Economic Viability

  • N. P. Taylor
Part of the Macmillan Building and Surveying Series book series (BASS)


The developer should by now have established whether he is likely to get planning permission for his development and whether there are any factors that may hinder his ability to carry it out. There is also the question of whether the developer will secure an adequate financial return and it is this question which will be considered in the following pages. It is no good identifying a site which in town planning terms is fine for a particular scheme if it fails the test of economic viability. This happened in the docklands area of London in the 1970s when local authorities produced a Master Plan for redevelopment of the area, showing the development potential for each and every parcel of land. They then sat back and nothing happened—one of the reasons being that the cost of making the sites developable rendered the resulting schemes uneconomic. The London Docklands Development Corporation has subsequently invested substantially in the area through the provision of infrastructure in order to balance the economic equation. It has also adopted a very market-responsive approach to the development of the area rather than seeking to imprint its own master plan on the area.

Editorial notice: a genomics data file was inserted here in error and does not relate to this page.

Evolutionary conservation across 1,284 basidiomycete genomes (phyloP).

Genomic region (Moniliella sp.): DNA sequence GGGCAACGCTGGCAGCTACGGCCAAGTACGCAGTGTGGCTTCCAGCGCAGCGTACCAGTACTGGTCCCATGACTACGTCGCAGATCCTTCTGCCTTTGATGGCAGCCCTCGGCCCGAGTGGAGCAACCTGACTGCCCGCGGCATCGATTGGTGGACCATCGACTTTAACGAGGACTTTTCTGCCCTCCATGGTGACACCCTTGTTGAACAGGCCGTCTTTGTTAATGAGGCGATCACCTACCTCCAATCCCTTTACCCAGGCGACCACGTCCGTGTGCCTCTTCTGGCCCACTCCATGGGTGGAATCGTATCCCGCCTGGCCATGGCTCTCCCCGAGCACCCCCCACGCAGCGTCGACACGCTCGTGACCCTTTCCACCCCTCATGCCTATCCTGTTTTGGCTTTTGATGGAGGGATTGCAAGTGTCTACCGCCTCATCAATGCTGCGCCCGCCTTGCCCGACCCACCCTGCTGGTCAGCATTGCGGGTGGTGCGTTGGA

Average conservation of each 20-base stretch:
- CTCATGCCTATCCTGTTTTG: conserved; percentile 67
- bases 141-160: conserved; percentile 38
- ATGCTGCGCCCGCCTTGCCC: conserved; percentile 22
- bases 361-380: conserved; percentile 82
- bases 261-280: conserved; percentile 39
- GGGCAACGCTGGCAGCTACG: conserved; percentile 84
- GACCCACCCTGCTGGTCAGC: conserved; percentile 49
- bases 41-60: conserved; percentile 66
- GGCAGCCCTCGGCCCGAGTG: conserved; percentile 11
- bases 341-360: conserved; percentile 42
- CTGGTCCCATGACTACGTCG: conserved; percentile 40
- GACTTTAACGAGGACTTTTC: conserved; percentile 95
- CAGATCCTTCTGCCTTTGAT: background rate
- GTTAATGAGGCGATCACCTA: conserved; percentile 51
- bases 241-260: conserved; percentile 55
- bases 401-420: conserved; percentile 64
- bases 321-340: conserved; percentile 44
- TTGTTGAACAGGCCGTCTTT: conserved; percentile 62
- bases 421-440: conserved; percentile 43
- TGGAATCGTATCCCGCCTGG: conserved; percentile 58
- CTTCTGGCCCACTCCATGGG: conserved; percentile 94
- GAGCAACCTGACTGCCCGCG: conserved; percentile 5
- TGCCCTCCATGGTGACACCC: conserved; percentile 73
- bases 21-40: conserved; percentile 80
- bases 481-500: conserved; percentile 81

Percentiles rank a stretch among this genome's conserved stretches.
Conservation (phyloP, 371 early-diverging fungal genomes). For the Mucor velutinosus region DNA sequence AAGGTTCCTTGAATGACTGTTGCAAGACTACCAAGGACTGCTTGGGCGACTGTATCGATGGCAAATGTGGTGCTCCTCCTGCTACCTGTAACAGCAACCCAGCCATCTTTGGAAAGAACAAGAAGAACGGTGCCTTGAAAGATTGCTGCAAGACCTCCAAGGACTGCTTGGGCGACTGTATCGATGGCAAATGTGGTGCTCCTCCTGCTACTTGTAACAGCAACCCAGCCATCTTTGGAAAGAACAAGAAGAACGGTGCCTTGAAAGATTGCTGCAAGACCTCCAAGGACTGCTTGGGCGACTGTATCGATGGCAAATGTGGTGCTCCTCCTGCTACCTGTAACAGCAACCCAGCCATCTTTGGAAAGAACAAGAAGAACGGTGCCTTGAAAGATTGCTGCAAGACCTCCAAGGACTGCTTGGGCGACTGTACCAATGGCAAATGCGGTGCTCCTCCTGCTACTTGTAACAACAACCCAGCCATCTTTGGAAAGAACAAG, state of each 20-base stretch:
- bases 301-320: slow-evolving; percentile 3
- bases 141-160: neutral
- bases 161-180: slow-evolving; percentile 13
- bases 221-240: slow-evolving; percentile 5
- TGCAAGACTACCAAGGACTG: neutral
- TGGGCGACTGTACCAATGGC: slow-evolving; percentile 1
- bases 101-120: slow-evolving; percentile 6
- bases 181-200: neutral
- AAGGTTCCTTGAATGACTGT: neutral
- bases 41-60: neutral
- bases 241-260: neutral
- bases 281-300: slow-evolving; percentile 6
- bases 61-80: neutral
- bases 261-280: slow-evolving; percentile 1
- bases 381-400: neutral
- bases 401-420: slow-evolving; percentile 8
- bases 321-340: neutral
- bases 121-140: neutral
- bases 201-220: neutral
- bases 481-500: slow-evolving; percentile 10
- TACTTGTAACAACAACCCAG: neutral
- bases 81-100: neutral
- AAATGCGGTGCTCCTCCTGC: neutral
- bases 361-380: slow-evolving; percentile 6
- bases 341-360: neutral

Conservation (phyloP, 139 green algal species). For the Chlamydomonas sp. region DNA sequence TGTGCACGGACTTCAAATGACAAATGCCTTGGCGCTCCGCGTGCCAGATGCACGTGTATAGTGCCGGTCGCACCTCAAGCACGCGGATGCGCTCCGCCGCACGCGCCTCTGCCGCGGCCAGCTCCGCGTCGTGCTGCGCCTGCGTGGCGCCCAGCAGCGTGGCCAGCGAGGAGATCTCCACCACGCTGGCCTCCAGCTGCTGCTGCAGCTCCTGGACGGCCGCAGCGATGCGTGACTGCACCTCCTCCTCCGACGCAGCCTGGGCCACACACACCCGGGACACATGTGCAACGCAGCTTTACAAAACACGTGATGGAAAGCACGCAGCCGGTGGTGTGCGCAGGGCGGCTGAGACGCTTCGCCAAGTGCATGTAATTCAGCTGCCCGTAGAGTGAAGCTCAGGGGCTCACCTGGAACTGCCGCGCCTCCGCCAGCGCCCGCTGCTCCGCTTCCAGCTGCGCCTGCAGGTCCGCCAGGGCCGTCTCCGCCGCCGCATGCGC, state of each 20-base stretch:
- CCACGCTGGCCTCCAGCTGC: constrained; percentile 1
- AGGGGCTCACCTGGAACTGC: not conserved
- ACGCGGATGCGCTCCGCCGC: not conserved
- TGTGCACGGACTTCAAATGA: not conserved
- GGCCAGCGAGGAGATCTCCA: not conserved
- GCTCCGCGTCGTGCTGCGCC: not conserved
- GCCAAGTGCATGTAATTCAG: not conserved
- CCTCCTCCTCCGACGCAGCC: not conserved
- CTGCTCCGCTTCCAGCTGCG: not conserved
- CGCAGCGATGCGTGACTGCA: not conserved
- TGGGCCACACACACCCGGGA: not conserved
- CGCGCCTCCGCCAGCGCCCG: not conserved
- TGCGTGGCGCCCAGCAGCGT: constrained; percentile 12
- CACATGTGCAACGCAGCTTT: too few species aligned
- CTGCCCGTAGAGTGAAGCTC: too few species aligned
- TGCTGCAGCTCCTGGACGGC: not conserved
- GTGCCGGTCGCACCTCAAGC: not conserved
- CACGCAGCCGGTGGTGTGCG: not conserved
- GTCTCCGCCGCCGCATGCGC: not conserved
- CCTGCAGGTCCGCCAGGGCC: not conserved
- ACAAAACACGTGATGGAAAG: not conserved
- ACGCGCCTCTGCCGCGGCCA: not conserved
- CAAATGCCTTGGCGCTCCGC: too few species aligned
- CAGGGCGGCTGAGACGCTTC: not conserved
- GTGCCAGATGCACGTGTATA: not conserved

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© N P Taylor 1991

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